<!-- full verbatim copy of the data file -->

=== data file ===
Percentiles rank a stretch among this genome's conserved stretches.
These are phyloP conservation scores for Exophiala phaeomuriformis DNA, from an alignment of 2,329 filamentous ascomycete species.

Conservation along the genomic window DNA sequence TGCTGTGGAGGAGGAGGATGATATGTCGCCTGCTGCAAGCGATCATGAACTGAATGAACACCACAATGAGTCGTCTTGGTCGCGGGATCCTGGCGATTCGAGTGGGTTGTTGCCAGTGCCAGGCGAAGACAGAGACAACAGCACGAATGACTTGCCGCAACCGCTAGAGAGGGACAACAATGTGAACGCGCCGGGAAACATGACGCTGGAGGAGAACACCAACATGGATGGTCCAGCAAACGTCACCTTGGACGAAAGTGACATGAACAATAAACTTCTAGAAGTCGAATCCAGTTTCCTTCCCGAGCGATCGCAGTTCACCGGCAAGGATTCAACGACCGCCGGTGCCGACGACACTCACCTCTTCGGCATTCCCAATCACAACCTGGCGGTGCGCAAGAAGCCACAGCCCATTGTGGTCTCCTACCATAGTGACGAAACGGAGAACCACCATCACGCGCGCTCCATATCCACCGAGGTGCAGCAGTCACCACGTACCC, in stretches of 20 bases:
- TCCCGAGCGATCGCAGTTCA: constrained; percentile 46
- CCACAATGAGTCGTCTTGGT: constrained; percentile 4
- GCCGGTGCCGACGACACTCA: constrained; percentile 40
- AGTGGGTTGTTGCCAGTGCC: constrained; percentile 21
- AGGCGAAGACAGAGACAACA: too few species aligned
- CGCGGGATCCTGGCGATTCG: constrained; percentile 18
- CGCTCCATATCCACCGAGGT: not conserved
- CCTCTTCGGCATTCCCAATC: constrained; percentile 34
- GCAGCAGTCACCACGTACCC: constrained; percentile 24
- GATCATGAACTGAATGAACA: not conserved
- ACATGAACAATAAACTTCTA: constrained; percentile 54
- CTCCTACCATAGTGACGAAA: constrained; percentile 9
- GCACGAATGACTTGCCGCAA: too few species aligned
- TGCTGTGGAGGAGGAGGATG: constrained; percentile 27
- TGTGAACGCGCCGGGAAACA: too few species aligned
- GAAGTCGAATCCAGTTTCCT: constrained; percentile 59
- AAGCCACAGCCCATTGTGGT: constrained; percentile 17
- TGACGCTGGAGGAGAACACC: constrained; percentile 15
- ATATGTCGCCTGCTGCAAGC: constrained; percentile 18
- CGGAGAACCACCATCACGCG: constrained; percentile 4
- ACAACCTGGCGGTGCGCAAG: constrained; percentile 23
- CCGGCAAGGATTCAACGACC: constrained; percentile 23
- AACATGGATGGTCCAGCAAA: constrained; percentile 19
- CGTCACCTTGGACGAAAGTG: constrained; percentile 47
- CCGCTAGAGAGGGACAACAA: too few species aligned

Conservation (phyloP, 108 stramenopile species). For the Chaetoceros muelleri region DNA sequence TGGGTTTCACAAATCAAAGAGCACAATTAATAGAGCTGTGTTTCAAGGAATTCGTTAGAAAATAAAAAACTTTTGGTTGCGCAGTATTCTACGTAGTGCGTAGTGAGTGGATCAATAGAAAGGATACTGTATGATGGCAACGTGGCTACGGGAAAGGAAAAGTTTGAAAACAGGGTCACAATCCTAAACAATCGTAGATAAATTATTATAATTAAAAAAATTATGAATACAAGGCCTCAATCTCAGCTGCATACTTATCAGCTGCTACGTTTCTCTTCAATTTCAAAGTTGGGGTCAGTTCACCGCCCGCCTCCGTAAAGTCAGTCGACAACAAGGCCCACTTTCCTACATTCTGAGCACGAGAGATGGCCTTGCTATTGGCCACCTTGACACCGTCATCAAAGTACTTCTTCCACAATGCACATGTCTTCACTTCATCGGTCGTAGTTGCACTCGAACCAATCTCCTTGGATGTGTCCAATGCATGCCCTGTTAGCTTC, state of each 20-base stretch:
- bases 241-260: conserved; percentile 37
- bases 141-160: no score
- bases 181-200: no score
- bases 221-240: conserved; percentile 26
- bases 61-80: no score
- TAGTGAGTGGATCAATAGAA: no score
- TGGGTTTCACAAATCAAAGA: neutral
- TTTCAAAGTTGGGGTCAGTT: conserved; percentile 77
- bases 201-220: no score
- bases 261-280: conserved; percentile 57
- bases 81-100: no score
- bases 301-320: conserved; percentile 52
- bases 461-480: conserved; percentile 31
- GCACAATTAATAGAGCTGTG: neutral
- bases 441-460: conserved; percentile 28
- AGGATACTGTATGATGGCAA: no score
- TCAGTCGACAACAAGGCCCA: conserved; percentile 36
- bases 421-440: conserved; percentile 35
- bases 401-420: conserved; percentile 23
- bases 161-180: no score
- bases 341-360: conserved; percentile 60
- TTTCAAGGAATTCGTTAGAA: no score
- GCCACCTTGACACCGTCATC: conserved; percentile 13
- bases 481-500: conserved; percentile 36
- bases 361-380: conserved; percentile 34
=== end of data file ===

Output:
Percentiles rank a stretch among this genome's conserved stretches.
These are phyloP conservation scores for Exophiala phaeomuriformis DNA, from an alignment of 2,329 filamentous ascomycete species.

Conservation along the genomic window DNA sequence TGCTGTGGAGGAGGAGGATGATATGTCGCCTGCTGCAAGCGATCATGAACTGAATGAACACCACAATGAGTCGTCTTGGTCGCGGGATCCTGGCGATTCGAGTGGGTTGTTGCCAGTGCCAGGCGAAGACAGAGACAACAGCACGAATGACTTGCCGCAACCGCTAGAGAGGGACAACAATGTGAACGCGCCGGGAAACATGACGCTGGAGGAGAACACCAACATGGATGGTCCAGCAAACGTCACCTTGGACGAAAGTGACATGAACAATAAACTTCTAGAAGTCGAATCCAGTTTCCTTCCCGAGCGATCGCAGTTCACCGGCAAGGATTCAACGACCGCCGGTGCCGACGACACTCACCTCTTCGGCATTCCCAATCACAACCTGGCGGTGCGCAAGAAGCCACAGCCCATTGTGGTCTCCTACCATAGTGACGAAACGGAGAACCACCATCACGCGCGCTCCATATCCACCGAGGTGCAGCAGTCACCACGTACCC, in stretches of 20 bases:
- TCCCGAGCGATCGCAGTTCA: constrained; percentile 46
- CCACAATGAGTCGTCTTGGT: constrained; percentile 4
- GCCGGTGCCGACGACACTCA: constrained; percentile 40
- AGTGGGTTGTTGCCAGTGCC: constrained; percentile 21
- AGGCGAAGACAGAGACAACA: too few species aligned
- CGCGGGATCCTGGCGATTCG: constrained; percentile 18
- CGCTCCATATCCACCGAGGT: not conserved
- CCTCTTCGGCATTCCCAATC: constrained; percentile 34
- GCAGCAGTCACCACGTACCC: constrained; percentile 24
- GATCATGAACTGAATGAACA: not conserved
- ACATGAACAATAAACTTCTA: constrained; percentile 54
- CTCCTACCATAGTGACGAAA: constrained; percentile 9
- GCACGAATGACTTGCCGCAA: too few species aligned
- TGCTGTGGAGGAGGAGGATG: constrained; percentile 27
- TGTGAACGCGCCGGGAAACA: too few species aligned
- GAAGTCGAATCCAGTTTCCT: constrained; percentile 59
- AAGCCACAGCCCATTGTGGT: constrained; percentile 17
- TGACGCTGGAGGAGAACACC: constrained; percentile 15
- ATATGTCGCCTGCTGCAAGC: constrained; percentile 18
- CGGAGAACCACCATCACGCG: constrained; percentile 4
- ACAACCTGGCGGTGCGCAAG: constrained; percentile 23
- CCGGCAAGGATTCAACGACC: constrained; percentile 23
- AACATGGATGGTCCAGCAAA: constrained; percentile 19
- CGTCACCTTGGACGAAAGTG: constrained; percentile 47
- CCGCTAGAGAGGGACAACAA: too few species aligned

Conservation (phyloP, 108 stramenopile species). For the Chaetoceros muelleri region DNA sequence TGGGTTTCACAAATCAAAGAGCACAATTAATAGAGCTGTGTTTCAAGGAATTCGTTAGAAAATAAAAAACTTTTGGTTGCGCAGTATTCTACGTAGTGCGTAGTGAGTGGATCAATAGAAAGGATACTGTATGATGGCAACGTGGCTACGGGAAAGGAAAAGTTTGAAAACAGGGTCACAATCCTAAACAATCGTAGATAAATTATTATAATTAAAAAAATTATGAATACAAGGCCTCAATCTCAGCTGCATACTTATCAGCTGCTACGTTTCTCTTCAATTTCAAAGTTGGGGTCAGTTCACCGCCCGCCTCCGTAAAGTCAGTCGACAACAAGGCCCACTTTCCTACATTCTGAGCACGAGAGATGGCCTTGCTATTGGCCACCTTGACACCGTCATCAAAGTACTTCTTCCACAATGCACATGTCTTCACTTCATCGGTCGTAGTTGCACTCGAACCAATCTCCTTGGATGTGTCCAATGCATGCCCTGTTAGCTTC, state of each 20-base stretch:
- bases 241-260: conserved; percentile 37
- bases 141-160: no score
- bases 181-200: no score
- bases 221-240: conserved; percentile 26
- bases 61-80: no score
- TAGTGAGTGGATCAATAGAA: no score
- TGGGTTTCACAAATCAAAGA: neutral
- TTTCAAAGTTGGGGTCAGTT: conserved; percentile 77
- bases 201-220: no score
- bases 261-280: conserved; percentile 57
- bases 81-100: no score
- bases 301-320: conserved; percentile 52
- bases 461-480: conserved; percentile 31
- GCACAATTAATAGAGCTGTG: neutral
- bases 441-460: conserved; percentile 28
- AGGATACTGTATGATGGCAA: no score
- TCAGTCGACAACAAGGCCCA: conserved; percentile 36
- bases 421-440: conserved; percentile 35
- bases 401-420: conserved; percentile 23
- bases 161-180: no score
- bases 341-360: conserved; percentile 60
- TTTCAAGGAATTCGTTAGAA: no score
- GCCACCTTGACACCGTCATC: conserved; percentile 13
- bases 481-500: conserved; percentile 36
- bases 361-380: conserved; percentile 34